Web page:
In June, I wrote that under the EEOC's regulations, English-only workplace rules are presumptively illegal unless required by business necessity. See English-only workplaces spark lawsuits. The debate over the appropriateness of these regulations has now reached the floors of both houses of Congress. Conservative lawmakers were spurred to action after the EEOC sued the Salvation Army over the termination of two Hispanic employees for speaking Spanish while sorting clothes. In April, Republican Senator Lamar Alexander, with the support of three Democrats, attached an English-in-the-workplace provision to the EEOC budget bill. That bill, which passed the Senate in June, would make it unlawful for the EEOC to bring lawsuits challenging English-only workplace rules. In the House, meanwhile, Hispanic members narrowly won a vote in July to reject a similar provision. Last week, however, the House took a non-binding vote of 218-186 urging House negotiators on the underlying budget bill to accept Alexander's language. Meanwhile, Speaker Nancy Pelosi has promised that Alexander's English-only provision will be killed, and House-Senate negotiations on the underlying bill have been put off indefinitely. Fox News quotes Senator Alexander: "One way to make sure that we have ... a little more unity that is our country's greatest accomplishment is to make certain that we value our common language.... And that we not devalue it by allowing a federal agency to say that it is a violation of federal law for an employer in America to require an employee to speak English on the job."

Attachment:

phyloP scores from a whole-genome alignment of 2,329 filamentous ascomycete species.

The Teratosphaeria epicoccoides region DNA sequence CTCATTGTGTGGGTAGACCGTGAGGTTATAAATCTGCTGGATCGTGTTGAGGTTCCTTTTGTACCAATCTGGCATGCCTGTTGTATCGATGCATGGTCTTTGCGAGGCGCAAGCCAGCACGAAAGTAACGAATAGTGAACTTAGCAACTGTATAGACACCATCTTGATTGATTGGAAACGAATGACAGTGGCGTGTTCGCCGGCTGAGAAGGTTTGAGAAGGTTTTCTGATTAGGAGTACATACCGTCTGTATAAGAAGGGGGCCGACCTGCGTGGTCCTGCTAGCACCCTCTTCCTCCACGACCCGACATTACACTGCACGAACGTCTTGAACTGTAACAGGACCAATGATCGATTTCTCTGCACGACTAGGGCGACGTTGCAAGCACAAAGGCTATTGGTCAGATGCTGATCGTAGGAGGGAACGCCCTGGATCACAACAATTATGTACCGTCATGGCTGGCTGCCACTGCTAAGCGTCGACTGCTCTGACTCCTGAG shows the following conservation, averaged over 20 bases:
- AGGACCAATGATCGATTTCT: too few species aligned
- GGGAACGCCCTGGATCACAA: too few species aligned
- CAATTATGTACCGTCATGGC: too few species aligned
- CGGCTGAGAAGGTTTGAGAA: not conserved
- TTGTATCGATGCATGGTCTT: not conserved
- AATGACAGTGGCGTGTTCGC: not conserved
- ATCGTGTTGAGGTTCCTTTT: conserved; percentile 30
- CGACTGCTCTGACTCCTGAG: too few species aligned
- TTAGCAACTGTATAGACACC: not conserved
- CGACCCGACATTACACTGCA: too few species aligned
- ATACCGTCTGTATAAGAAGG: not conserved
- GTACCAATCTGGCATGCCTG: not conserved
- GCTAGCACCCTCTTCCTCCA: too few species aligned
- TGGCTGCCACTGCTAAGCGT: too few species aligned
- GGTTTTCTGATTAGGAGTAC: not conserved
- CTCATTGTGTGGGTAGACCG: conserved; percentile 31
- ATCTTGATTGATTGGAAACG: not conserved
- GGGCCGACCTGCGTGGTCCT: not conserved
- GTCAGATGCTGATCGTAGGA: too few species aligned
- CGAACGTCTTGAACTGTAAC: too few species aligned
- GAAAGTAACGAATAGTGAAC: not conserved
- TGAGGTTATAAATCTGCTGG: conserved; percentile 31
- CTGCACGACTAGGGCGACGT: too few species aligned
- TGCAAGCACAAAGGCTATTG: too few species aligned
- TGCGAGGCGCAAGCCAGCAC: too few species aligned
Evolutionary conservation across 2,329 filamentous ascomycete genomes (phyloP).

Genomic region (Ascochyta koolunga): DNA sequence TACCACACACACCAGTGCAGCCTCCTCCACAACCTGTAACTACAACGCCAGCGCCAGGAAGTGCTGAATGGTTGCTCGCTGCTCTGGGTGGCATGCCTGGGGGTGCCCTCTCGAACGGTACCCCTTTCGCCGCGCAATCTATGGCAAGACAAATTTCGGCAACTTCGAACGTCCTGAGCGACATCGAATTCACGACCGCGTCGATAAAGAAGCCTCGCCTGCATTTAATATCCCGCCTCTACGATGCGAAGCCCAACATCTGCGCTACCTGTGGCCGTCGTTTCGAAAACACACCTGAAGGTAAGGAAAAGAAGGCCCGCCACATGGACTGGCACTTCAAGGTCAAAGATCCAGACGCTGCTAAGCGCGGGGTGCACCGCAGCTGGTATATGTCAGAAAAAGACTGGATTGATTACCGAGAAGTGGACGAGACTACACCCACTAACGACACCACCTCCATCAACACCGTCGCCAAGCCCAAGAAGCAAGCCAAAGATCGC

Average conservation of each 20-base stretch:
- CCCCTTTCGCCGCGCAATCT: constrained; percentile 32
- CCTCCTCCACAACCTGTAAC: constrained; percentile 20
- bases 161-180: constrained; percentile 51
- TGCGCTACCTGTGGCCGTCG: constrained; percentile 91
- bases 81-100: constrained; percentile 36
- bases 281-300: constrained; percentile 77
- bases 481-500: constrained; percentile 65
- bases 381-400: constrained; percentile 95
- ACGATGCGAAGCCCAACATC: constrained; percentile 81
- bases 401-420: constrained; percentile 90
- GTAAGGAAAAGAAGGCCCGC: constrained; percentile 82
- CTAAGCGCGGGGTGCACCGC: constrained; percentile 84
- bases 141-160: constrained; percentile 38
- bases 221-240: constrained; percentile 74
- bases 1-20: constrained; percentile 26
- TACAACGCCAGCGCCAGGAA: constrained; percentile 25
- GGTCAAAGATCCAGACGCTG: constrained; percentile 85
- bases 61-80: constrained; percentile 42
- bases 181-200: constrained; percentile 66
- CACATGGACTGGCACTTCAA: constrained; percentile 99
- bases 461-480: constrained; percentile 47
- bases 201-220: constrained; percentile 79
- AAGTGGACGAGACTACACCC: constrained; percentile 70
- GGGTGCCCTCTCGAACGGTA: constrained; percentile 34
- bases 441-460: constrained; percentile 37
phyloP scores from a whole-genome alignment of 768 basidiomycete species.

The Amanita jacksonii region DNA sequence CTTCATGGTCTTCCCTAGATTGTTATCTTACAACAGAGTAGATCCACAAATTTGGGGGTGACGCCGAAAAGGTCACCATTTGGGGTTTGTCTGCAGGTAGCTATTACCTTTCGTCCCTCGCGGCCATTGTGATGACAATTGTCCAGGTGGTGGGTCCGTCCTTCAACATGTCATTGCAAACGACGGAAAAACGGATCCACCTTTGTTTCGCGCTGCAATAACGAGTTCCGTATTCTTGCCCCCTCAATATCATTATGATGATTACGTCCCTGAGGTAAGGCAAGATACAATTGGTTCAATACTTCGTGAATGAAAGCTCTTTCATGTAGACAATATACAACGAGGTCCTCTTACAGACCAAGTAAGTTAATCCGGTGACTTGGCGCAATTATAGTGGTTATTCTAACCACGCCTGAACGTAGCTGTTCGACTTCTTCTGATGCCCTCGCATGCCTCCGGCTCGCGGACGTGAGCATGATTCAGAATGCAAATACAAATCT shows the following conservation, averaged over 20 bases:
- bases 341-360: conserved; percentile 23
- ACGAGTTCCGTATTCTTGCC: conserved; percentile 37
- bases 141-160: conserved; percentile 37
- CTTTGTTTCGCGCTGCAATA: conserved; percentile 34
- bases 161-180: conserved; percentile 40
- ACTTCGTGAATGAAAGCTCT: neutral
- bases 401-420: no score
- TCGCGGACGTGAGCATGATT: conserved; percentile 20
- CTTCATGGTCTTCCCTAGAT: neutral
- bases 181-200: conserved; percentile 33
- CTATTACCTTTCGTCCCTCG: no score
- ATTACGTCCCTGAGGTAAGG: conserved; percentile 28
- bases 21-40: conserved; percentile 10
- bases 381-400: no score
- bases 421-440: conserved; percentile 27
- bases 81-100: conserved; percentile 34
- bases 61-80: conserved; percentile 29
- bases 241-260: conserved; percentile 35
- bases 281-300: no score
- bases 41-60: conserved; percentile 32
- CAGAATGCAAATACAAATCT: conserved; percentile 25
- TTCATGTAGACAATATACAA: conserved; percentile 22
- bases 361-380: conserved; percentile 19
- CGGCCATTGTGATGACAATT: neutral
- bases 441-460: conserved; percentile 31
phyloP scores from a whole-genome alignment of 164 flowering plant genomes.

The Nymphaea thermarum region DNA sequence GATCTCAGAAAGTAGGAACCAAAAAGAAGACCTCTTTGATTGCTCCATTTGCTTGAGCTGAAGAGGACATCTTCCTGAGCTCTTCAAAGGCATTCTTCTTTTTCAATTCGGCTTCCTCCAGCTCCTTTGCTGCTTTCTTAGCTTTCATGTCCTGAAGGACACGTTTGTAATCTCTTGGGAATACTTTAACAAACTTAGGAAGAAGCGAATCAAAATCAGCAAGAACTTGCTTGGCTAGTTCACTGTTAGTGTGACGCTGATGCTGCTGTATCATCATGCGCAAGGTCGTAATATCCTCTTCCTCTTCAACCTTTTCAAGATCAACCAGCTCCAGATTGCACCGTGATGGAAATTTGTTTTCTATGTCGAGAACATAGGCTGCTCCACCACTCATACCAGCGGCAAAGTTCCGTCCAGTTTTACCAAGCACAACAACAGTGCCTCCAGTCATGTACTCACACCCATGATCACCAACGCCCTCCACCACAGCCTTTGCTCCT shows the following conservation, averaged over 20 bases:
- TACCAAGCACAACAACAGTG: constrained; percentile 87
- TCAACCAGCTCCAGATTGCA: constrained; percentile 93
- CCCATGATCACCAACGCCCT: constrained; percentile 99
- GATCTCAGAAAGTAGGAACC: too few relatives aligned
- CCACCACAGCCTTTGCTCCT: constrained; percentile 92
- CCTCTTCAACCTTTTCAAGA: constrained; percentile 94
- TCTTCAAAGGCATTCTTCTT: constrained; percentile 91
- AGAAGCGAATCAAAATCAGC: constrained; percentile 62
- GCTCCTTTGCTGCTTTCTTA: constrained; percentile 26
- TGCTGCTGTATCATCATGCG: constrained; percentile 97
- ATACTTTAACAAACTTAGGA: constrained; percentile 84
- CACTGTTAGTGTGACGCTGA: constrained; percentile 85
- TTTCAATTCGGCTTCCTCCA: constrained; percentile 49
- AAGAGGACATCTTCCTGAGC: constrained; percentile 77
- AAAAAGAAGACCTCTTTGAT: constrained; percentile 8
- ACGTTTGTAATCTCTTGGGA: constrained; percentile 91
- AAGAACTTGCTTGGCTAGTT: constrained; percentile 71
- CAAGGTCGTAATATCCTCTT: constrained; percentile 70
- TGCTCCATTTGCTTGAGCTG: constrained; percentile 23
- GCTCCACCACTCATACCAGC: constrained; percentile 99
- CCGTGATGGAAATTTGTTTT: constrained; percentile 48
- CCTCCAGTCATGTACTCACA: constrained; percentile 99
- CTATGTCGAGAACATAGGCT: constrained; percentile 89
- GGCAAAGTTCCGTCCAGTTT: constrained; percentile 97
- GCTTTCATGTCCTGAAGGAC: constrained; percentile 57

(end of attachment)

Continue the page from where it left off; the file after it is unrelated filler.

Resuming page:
While Congress and the EEOC hash out these issues, employers should tread lightly if considering implementing an English-only rule. Such policies should only extend as far as necessary to reach the articulated business reason, and employment counsel should be consulted to evaluate whether the policy is not discriminatory as written or as applied.